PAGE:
Sunday, December 8, 2013
By Amy Calder email@example.com
WATERVILLE — A fire that extensively damaged an old wooden house on Elm Court early Sunday was arson, a state investigator said Thursday.
The fire at a vacant house at 5 Elm Court in Waterville on Sunday is now being investigated as arson.
Photo by Waterville Fire Department
“It was an intentionally set fire,” said Sgt. Ken Grimes of the Fire Marshal’s Office. He said the fire was started on the back porch.
He said there are no suspects and he appealed to the public for help in finding out who set it. The fire was reported at 1:22 a.m. Sunday on the narrow, one-way street.
The vacant, two-and-a-half story one-family house, owned by Deutsch Bank of Texas, was built in 1900, according to fire officials.
“We’d like to put out a request to the public that if they happened to hear anything, let us know,” he said. “In situations like this it’s community involvement, as far as trying to solve this. This is one of those situations where someone in the neighborhood may have seen something and may not think it is important, but certainly is a benefit to us and the local police department.”
Grimes said people may have seen or heard something in the days preceding the fire that could help solve the case. Arson is a class A felony. The fire is also under investigation by the city’s police and fire departments.
Grimes said the local investigating agencies, in touch with the community, are an important part of the investigation.
Waterville Fire Chief David LaFountain said Thursday that firefighters from Waterville, Winslow, Fairfield and Oakland worked hard to keep the fire from spreading to other houses.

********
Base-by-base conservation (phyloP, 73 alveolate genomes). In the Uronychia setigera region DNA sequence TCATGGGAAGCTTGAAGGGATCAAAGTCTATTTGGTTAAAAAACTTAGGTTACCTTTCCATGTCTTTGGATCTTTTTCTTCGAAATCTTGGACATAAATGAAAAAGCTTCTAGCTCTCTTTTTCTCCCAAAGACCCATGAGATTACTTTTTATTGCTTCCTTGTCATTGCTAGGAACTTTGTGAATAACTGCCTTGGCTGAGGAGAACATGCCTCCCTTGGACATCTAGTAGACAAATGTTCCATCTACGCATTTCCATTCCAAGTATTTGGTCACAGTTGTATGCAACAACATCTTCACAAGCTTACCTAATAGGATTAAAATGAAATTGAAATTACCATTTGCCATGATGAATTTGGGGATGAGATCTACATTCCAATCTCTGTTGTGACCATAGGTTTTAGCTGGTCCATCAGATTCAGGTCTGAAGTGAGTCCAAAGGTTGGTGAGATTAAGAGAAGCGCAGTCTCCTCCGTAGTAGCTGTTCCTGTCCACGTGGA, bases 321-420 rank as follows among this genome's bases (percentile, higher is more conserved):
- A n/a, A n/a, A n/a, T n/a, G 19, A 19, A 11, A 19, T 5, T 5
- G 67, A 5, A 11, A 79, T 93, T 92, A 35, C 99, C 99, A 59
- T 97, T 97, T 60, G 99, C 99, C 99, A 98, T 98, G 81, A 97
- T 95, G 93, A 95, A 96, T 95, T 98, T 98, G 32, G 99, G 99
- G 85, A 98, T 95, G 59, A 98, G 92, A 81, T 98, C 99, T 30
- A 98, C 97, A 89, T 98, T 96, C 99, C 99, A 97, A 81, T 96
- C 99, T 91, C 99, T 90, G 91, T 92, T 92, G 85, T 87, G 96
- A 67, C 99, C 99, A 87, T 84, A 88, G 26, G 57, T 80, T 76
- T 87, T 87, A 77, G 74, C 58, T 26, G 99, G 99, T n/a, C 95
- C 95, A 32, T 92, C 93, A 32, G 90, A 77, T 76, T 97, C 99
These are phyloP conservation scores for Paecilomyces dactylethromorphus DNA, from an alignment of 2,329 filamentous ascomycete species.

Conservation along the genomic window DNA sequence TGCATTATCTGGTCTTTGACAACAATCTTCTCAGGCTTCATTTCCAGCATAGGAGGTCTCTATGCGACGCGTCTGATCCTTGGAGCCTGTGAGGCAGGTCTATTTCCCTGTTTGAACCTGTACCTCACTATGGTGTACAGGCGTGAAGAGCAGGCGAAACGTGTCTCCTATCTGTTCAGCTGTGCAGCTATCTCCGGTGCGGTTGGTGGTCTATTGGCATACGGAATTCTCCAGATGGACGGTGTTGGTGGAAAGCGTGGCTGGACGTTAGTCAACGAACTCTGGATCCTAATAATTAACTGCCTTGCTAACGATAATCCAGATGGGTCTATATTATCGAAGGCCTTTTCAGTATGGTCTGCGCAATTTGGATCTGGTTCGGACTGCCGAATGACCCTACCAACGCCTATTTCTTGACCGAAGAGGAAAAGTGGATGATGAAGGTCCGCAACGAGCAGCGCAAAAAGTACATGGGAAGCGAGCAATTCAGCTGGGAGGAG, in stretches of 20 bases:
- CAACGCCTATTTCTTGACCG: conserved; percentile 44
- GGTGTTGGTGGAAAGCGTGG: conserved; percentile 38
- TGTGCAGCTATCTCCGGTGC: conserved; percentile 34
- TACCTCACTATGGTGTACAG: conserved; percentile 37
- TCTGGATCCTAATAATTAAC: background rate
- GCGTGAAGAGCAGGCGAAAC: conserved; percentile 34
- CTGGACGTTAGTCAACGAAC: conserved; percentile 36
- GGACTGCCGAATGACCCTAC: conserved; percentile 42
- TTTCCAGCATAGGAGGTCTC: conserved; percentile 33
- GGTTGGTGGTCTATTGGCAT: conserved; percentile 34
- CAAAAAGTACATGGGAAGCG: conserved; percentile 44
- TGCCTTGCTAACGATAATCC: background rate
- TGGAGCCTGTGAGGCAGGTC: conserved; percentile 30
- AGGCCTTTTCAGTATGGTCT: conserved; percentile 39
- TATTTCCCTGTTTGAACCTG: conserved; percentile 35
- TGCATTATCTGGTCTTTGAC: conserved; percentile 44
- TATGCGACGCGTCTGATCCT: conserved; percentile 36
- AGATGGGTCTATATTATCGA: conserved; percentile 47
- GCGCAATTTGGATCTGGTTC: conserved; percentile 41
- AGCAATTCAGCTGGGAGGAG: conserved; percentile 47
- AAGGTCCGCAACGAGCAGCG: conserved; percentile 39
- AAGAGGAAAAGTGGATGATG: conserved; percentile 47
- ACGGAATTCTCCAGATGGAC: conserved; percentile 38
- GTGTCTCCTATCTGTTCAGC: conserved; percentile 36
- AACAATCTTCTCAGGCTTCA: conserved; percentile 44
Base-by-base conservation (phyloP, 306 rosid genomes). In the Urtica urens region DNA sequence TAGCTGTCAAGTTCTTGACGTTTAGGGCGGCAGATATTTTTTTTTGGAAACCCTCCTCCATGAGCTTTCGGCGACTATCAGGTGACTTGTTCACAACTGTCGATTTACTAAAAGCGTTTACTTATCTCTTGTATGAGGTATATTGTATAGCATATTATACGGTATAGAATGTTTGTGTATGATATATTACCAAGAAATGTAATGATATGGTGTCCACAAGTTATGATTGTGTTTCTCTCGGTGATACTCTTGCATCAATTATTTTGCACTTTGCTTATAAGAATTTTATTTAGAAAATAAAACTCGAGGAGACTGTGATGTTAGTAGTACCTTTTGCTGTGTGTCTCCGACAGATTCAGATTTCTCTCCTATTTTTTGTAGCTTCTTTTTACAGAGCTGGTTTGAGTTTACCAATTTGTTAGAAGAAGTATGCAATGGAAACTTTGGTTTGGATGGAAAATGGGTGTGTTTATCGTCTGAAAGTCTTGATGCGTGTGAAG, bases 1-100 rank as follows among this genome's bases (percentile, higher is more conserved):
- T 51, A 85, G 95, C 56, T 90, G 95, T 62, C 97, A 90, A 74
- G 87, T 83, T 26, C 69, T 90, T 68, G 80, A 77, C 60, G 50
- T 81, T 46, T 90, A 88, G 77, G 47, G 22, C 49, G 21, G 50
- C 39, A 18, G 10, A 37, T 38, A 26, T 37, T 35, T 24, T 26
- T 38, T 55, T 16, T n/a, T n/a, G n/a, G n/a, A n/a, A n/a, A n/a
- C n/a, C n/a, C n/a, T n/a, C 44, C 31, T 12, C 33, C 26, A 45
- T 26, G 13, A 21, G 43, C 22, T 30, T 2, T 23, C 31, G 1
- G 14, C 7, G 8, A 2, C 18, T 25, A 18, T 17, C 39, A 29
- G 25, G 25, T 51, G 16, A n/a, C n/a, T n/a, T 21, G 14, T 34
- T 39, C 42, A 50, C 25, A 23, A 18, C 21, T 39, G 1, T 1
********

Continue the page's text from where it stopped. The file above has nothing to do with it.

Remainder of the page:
“In the middle of the night in a tight neighborhood is very dangerous,” LaFountain said. “We were fortunate that we had just got back from another call, so we had manpower ready to respond. We also weren’t shy about calling in other (fire departments).”
Neighbors on the street, many of whom stayed up all night, are still frightened and worry that whoever started the fire will strike again.
“We don’t feel safe around here,” said Patricia Farnsworth, 67, who lives in an apartment diagonally across the street from the burned house. “Nobody’s ever done that this close before.”
Farnsworth said Thursday afternoon that she was so shaken by the fire that she was up all night and wasn’t able to sleep until that Sunday evening. Now, when the phone rings, she jumps.
“I go to bed and I sleep, but not like I used to,” she said.
Besides the fear she and her neighbors experienced because of the fire, the smell from the burned house wafts through the neighborhood and when it rains, it’s worse, she said.
“That stink is something else,” she said.
She said the neighborhood is close-knit and she thinks people will be willing to report anything they saw or heard to authorities, to help them figure out who set the house on fire.
“I’m sure they (neighbors) would because if they do, they can get a hold of that bank to do something to tear it down. It’s an eyesore and it’s just scary.”
Grimes asked anyone with information to call the state Fire Marshal’s Office at 626-3870 or Waterville police at 680-4700.
Amy Calder — 861-9247